Glendora Wilderness Park: Big Dalton Dam Trail
Date Hiked: January 15, 2011
Best Season: Autumn Spring Winter
Check Trail Conditions: Glendora Wilderness Park, City of Glendora Parks (626) 250-3269
- Distance: 3.77 miles round-trip
- Elevation Gain: 400 feet
- Route Type: Loop
- Trail Type: Paved and dirt
- Difficulty: Moderate
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We try to do some research before we go on a hike. We look at Trails.com first, usually, and then check out some of the other local hiking blogs when we choose a place to go. We want to know if it is worth seeing, and if it is within our general fitness/ability range. We download maps onto our GPS and usually carry a paper map and trail guide as well. So it’s kinda annoying when we actually do our homework and things don’t work out as planned. Big Dalton Dam would be one of those hikes.
The write-up on Trails.com, originally written up in a book entitled “60 Hikes Within 60 Miles: Los Angeles“, talks about waterfalls, an experimental forest, and a reservoir surrounded by pretty birdies. Unfortunately, while the experimental forest does exist, it didn’t do us any good, as there was no obvious way to understand what we were seeing. But the biggest downer was that the reservoir and waterfalls described in the guide were apparently accessible only beyond a locked gate that very clearly said “no hikers.” Furthermore, the guide suggested we park behind a gate that no longer exists (or at least no longer is locked), and missed little details like a group campground, trailheads along the way, and a set of switchbacks up to the left at one point that is suspiciously like the switchbacks up the dam written about in the guide, if none of the other features on the trail guide match up, but isn’t.
So did this FUBARed trail suck entirely? No. But I don’t know if you’d ever seek it out unless you were desperate for alternatives.
From the 57 and 210, get thee to Glendora Mountain Rd, via Rte 66, Sierra Madre Blvd, or Valley Center Ave. From there, turn right onto Big Dalton Canyon Road. The hike is actually within the Glendora Wilderness Park, rather than the National Forest, so no Adventure Pass is required.
We rode in past the debris dam and significantly beyond where the guide said to park, shortening our expected mileage, even after two pointless detours looking for the dam later. The trail/road was paved most of the way through the canyon, which was mostly shaded and followed the course of a fairly lively creek below.
A little less than a mile from where we parked, there was a bridge over the creek that led to a road that switch-backed up the northwest wall of the canyon. It was similar to the description in the trail guide for getting to the reservoir, so we went up, looking for the trail to the reservoir. We took the trail to the right at the top (towards where our gps said the reservoir was), but it quickly dead-ended, so we headed back down the switchbacks to the main trail/road again.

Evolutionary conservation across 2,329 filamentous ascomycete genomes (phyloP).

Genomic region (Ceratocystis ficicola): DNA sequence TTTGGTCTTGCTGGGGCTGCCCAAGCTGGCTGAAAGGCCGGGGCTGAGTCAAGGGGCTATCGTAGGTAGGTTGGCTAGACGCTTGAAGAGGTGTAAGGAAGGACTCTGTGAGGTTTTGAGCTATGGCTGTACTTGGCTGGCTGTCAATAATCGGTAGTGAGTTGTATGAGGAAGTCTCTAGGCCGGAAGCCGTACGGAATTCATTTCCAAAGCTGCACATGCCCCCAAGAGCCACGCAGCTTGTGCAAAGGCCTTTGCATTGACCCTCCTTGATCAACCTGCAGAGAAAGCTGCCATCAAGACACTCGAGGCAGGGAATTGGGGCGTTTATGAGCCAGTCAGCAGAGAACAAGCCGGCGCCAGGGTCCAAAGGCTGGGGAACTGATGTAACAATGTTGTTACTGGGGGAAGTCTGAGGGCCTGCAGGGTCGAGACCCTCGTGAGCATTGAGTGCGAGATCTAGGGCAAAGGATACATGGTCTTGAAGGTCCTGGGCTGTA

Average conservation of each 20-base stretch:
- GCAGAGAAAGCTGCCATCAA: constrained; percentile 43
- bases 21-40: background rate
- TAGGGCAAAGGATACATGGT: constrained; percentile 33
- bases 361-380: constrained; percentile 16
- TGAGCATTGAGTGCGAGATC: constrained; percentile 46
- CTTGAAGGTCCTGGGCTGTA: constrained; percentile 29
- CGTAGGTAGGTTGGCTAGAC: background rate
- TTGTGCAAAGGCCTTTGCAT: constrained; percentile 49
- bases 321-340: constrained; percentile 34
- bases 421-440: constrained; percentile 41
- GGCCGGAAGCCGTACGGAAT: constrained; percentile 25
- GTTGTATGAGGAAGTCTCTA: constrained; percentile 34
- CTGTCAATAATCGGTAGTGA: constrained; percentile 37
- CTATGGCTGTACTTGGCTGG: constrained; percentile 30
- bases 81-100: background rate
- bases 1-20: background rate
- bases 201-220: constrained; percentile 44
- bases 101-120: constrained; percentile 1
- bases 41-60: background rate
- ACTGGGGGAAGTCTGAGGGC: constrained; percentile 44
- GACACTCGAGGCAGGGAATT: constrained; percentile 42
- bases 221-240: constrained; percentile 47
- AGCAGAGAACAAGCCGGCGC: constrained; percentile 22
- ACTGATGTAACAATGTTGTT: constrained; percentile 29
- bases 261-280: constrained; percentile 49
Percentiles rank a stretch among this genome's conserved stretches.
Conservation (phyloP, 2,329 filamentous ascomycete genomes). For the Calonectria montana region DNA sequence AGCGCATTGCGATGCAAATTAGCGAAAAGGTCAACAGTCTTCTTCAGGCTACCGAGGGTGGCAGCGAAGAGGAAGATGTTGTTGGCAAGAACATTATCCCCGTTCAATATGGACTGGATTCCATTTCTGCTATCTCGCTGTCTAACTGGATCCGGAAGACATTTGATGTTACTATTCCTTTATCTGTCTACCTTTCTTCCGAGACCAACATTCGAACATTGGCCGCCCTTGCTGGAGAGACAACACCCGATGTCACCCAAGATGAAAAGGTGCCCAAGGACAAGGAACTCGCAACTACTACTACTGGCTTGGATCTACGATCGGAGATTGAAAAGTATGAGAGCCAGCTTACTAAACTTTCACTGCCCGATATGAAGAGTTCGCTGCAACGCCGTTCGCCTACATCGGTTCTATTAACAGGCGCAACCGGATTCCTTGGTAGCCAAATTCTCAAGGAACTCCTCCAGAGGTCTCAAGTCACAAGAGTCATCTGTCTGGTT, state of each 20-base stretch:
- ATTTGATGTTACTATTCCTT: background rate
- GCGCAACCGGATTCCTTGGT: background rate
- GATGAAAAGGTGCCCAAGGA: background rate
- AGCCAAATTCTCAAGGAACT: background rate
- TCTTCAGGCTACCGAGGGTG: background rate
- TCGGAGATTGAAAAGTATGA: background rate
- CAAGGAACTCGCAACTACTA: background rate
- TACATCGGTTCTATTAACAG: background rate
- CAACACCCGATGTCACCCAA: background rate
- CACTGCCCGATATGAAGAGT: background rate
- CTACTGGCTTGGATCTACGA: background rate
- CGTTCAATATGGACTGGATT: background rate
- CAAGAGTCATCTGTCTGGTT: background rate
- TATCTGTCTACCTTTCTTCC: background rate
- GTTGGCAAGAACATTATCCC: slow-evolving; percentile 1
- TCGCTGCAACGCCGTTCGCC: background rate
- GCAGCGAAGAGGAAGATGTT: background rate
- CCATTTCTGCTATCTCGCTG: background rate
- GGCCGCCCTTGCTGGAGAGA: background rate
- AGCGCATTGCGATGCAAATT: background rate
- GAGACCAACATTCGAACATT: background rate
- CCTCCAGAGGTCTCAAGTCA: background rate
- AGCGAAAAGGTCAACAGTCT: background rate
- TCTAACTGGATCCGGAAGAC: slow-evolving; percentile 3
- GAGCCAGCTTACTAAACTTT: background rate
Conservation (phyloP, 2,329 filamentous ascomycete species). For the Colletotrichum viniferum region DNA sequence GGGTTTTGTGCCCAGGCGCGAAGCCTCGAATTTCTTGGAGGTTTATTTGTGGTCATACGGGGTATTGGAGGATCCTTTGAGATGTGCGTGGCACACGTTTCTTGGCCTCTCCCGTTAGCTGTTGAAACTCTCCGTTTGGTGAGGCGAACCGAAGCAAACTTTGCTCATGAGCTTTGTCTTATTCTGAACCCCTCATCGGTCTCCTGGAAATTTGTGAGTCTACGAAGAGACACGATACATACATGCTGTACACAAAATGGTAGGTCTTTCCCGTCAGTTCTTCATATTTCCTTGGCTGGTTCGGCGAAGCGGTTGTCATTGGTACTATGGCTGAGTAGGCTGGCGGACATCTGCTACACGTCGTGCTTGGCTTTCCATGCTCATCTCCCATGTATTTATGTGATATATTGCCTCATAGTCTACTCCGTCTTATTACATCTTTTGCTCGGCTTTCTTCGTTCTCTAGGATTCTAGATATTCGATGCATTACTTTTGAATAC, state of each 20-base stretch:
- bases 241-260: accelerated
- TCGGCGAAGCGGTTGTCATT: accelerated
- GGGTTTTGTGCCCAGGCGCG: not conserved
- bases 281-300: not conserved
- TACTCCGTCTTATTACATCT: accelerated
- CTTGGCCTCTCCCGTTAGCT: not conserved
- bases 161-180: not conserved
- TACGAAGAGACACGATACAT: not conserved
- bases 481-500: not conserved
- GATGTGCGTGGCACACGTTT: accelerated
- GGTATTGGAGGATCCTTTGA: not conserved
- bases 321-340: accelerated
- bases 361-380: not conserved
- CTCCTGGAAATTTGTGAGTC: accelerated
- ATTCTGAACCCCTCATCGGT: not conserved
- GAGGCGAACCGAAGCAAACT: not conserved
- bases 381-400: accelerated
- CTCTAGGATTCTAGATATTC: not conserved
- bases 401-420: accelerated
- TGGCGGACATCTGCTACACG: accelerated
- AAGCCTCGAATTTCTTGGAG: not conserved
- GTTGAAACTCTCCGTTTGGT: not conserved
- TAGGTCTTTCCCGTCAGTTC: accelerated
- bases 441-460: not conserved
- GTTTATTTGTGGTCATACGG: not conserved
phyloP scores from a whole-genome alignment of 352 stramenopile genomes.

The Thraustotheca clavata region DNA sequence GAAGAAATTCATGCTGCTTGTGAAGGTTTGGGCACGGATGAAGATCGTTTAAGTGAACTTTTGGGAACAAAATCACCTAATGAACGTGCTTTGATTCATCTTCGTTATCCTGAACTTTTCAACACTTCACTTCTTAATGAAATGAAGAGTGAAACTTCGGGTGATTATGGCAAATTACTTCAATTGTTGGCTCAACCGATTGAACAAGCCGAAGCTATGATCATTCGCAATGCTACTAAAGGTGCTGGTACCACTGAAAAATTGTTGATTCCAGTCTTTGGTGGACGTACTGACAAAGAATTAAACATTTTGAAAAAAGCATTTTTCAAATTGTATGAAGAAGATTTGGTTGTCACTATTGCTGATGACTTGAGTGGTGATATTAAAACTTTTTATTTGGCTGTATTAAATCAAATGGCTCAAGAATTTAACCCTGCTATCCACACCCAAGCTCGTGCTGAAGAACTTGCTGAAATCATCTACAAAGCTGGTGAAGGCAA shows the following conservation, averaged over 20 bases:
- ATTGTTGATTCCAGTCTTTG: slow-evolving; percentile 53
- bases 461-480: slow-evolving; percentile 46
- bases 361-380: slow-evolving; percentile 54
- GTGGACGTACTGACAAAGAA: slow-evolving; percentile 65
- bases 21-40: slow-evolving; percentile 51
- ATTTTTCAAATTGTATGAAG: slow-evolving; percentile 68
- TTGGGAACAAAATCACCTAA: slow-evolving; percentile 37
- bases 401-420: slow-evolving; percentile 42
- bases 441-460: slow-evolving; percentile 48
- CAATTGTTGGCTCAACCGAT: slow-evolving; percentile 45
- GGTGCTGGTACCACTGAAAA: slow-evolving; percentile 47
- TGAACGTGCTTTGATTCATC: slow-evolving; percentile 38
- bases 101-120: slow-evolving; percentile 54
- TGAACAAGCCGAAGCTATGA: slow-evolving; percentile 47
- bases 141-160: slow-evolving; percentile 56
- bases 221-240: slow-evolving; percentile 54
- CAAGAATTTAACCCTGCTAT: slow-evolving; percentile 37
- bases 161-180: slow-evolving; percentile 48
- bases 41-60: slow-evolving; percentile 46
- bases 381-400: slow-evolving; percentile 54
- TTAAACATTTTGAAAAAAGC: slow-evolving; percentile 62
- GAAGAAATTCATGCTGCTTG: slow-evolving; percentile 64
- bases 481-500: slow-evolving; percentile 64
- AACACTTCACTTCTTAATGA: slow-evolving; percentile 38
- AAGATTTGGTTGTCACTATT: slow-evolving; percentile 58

About a half mile beyond the left turnoff, we came to a gate that went all the way across the road and made it very clear that we weren’t welcome to go any further (see photo at top of page). After scratching our heads, we decided we must have made a mistake and that we just had headed the wrong way on the switchbacks earlier. So we went back up the side of the hill and headed towards the left this time figuring that maybe the trail went behind the hill and emerged back above the reservoir to the right. But we were wrong. Again. It came to a dead end at a retention basin of some sort, so we headed back down to the the main road/trail. Again.
We then ran into a guy on the trail who was a regular. He told us that the gate we’d encountered was indeed the way to the reservoir. Apparently on some very rare days, it is open and you can sneak past it, or you can merely befriend the trolls who live in the house just beyond the gate as he had, and they will sometimes let you cross their property to the reservoir. So that was the bad news. The good news was that he did confirm that we weren’t incompetent, and he told us that the dirt trail along the other side of the creek that we had seen on the way up was passable, and we could at least take that route back down to the parking lot.
This turned out to be the best part of the day. The single track trail along the creek under the trees was way better than the paved road up above it. It was nicely shaded and the creek was quite scenic and cool for the walk back down.
The path required a crossing or two, but it was pretty much impossible to get lost as we followed the creek back down. There were even a couple of wooden bridges along the way to get back and forth across the creek. One that led to what looked like a storage shed, and one down at the group camp, where there were vault toilets, a small amphitheater, and a bunch of boy scouts camping just across the creek from the road.
In the end, the hike was nothing like we expected it to be, but the run along the creek redeemed the day and kept it from being a total loss. So if you’re looking for a grand hike up to a reservoir along an experimental forest, don’t bother. If you’re only looking for a short, scenic hike along a shaded creek just outside of town, you could do worse. Parking about where we stopped, going up the road to where the switchbacks start on the left, and then coming back down the other side of the creek to the campground is a nice little 2 mile hike that would be good for getting younger kids (or a dog) out of the house for a bit. But beyond that…